While the thought of “deep brain stimulation” may bring scary visions to mind of psychiatric patients in straight jackets, it has actually proven to be a helpful treatment therapy for a number of different neurological symptoms. And now, in our current fight against the pandemic of obesity and our personal battles with binge eating and weight loss, there appears to be some evidence that this procedure could offer hope in these areas as well.
Deep brain stimulation (or DBS) therapy uses a surgically implanted battery-operated device, similar to a pacemaker. Once implanted, it delivers electrical stimulation to a specifically targeted area of the brain. For example, in the case of Parkinson’s disease patients who experience tremors, the target area for DBS is the section of the brain that controls movement. The electrical current produced from the device blocks abnormal nerve signals that cause tremors for Parkinson’s disease sufferers.
A new study by researchers at the University of Pennsylvania shows that deep brain stimulation in a specific area of the brain seems to lead to weight loss in obese animals. The scientists involved in the experiment say the stimulation appears to reinforce the involvement of dopamine shortages in increasing behavior like binge eating. Testing showed that brain stimulation could reverse binge eating through the activation of the dopamine type-2 receptor.
During the study, the researchers targeted a small area in the reward centre of the brain known for addictive behavior. Mice receiving the stimulation consumed a lot less high-fat food than the mice who did not receive any deep brain stimulation. On days when the stimulation device was turned off, the implanted mice resumed their binge eating.
The testing went a step further by examining the long-term impact of deep brain stimulation on mice that had been given unlimited access to high-fat foods. The mice who received DBS consumed fewer calories and experienced considerable weight loss. The animals showed a big improvement in their glucose sensitivity, leading researchers to believe this could hold potential for the reversal of type-2 diabetes.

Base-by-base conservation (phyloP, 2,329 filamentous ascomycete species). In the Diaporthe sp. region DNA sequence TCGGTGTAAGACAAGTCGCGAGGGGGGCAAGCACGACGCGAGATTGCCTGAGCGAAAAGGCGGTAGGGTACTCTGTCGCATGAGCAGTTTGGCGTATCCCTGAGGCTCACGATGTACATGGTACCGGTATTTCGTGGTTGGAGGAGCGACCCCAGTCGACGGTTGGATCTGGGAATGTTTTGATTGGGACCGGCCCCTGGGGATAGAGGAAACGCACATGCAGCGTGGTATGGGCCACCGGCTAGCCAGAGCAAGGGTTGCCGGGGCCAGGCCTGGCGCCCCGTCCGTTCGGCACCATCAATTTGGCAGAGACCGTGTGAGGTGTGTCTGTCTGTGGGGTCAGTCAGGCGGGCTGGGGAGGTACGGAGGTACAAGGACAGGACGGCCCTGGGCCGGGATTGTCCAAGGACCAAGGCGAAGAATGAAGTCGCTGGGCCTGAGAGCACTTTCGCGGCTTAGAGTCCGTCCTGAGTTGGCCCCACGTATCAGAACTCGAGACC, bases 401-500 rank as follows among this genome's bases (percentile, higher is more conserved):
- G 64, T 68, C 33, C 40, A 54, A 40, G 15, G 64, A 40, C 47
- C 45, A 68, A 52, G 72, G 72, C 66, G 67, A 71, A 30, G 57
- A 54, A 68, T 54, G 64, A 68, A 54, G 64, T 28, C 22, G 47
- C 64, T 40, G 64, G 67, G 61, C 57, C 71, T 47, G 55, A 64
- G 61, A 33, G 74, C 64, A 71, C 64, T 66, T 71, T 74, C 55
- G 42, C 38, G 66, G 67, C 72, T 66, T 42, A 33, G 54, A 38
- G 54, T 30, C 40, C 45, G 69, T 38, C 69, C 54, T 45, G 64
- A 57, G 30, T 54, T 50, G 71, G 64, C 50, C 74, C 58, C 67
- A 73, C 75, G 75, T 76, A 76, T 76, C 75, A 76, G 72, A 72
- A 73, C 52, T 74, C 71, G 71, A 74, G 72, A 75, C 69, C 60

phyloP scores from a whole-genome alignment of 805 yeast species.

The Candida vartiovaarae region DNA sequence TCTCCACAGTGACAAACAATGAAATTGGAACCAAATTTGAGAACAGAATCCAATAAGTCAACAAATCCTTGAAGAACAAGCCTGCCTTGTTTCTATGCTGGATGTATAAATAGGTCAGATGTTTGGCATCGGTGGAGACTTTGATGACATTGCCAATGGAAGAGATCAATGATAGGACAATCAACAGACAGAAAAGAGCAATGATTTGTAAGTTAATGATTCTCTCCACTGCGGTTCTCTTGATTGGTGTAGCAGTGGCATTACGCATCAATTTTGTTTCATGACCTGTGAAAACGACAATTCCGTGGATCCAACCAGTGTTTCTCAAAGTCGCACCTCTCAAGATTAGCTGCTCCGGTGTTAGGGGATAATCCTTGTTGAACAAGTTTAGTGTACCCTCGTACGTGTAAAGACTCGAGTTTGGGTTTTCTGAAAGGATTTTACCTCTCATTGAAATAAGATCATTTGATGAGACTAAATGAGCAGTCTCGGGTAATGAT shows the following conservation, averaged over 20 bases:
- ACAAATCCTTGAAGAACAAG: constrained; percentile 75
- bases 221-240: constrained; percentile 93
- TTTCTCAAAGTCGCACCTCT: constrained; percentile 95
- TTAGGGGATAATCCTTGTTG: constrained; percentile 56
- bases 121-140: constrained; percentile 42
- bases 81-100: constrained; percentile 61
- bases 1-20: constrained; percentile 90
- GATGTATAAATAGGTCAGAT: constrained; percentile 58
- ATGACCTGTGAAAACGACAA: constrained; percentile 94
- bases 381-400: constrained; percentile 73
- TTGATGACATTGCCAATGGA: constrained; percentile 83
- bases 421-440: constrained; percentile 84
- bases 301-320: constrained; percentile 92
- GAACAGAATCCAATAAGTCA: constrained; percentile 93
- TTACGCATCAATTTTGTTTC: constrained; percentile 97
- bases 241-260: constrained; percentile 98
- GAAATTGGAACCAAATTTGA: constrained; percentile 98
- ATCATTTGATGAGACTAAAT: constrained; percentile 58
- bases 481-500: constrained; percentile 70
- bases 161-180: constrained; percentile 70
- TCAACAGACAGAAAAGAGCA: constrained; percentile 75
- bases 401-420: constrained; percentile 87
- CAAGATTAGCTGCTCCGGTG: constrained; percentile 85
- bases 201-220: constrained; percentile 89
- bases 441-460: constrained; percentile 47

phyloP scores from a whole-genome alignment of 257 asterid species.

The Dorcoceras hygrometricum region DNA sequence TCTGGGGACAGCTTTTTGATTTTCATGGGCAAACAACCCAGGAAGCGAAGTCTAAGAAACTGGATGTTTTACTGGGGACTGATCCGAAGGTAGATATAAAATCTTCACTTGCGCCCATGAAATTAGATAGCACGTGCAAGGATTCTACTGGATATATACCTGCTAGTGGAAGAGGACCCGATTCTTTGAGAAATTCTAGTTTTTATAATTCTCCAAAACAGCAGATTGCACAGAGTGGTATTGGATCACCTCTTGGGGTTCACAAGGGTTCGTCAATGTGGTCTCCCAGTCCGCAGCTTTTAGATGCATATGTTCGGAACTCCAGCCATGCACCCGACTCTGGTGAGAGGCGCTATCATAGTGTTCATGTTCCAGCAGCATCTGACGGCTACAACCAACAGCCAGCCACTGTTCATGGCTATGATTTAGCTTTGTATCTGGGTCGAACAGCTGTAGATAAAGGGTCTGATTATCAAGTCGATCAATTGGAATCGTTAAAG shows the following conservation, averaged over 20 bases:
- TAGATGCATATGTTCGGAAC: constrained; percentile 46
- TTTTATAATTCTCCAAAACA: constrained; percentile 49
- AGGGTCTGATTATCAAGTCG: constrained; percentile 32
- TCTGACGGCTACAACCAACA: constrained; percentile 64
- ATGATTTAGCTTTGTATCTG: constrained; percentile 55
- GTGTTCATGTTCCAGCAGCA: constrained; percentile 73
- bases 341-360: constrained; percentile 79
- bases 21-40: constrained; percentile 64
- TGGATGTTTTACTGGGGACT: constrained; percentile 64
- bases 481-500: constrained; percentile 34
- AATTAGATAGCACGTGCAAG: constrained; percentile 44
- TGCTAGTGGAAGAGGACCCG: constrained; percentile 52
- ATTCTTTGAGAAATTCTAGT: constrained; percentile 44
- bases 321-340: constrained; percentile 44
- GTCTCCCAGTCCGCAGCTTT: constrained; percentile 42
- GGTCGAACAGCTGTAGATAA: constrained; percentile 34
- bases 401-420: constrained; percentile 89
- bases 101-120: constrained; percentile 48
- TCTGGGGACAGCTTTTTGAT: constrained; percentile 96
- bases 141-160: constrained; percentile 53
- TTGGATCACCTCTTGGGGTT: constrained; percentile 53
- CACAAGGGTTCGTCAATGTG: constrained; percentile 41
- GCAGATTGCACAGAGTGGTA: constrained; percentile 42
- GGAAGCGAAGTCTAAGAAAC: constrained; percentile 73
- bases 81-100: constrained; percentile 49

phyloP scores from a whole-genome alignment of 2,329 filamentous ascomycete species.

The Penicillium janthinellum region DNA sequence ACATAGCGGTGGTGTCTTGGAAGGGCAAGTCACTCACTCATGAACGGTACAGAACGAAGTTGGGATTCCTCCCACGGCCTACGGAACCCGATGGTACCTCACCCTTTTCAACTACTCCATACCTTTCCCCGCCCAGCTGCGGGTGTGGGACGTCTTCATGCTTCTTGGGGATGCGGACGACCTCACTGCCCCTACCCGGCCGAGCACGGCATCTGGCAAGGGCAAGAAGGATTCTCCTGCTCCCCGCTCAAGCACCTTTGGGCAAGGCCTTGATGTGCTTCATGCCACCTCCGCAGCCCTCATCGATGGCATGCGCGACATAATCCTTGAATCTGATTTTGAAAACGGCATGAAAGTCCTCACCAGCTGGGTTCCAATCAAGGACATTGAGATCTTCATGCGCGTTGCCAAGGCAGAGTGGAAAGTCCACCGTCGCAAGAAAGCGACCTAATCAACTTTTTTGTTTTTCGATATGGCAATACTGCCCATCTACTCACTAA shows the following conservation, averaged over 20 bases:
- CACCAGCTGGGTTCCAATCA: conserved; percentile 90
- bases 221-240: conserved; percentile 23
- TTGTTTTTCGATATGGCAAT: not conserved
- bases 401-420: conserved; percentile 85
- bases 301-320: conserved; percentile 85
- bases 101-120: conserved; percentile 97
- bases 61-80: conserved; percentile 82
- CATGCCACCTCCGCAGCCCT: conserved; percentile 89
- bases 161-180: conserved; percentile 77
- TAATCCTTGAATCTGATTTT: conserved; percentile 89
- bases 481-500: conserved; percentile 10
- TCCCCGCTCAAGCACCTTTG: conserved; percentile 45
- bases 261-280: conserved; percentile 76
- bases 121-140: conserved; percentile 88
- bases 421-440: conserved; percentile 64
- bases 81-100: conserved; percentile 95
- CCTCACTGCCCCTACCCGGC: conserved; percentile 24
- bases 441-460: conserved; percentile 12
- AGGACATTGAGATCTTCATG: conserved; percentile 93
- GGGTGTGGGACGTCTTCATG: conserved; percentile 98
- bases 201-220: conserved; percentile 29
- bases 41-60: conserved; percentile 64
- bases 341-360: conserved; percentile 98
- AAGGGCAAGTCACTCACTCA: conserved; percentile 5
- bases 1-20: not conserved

This study, published in the Journal of Neuroscience, is the first of its kind to show that deep brain stimulation can be successfully used to stop harmful behaviors like binge eating, and can lead to effective weight loss. The next step for the Penn-U researchers is to pursue human trials. They are hopeful, for other studies involving DBS are already on the verge of proving positive weight loss results in human subjects.
While the researchers at the University of Pennsylvania have demonstrated positive results with stimulation in mice, another U.S university has also made significant strides in human research.
Just a few years ago, the FDA gave the University of West Virginia approval to move forward with a clinical human study on deep brain stimulation in morbidly obese individuals. Under tightly controlled guidelines, only 3 patients were approved for the study. Electrodes were surgically placed in the “feeding centre” of the brain, and the patients have been monitored for 2 years now. So far, the results show successful weight loss for 2 of the patients, with no adverse side effects due to the procedure. While the authors were encouraged by the findings, they admit that a larger study group is needed.
Researchers say that deep brain stimulation could work in the treatment of binge eating in different ways. One theory is that it simply reduces the craving for food. Another possibility is that it accelerates metabolism. One of the patients who participated in the University of West Virginia study went on national television 9 weeks after her procedure, stating that she didn’t have cravings anymore and had already lost close to 12 pounds.
While brain surgery sounds like a dramatically drastic approach for many, doctors say that the risks associated with DBS are minimal, and with proper patient selection, can prove to be quite successful. At the present time, weight loss strategies like diet programs, weight loss drugs and even gastric bypass surgery have not been able to work successfully for everyone. With the obesity epidemic continuing to grow, and binge eating and weight management continuing to be pressing issues for the general population, finding new methods for weight control are especially important – before this global problem spins completely out of our control.
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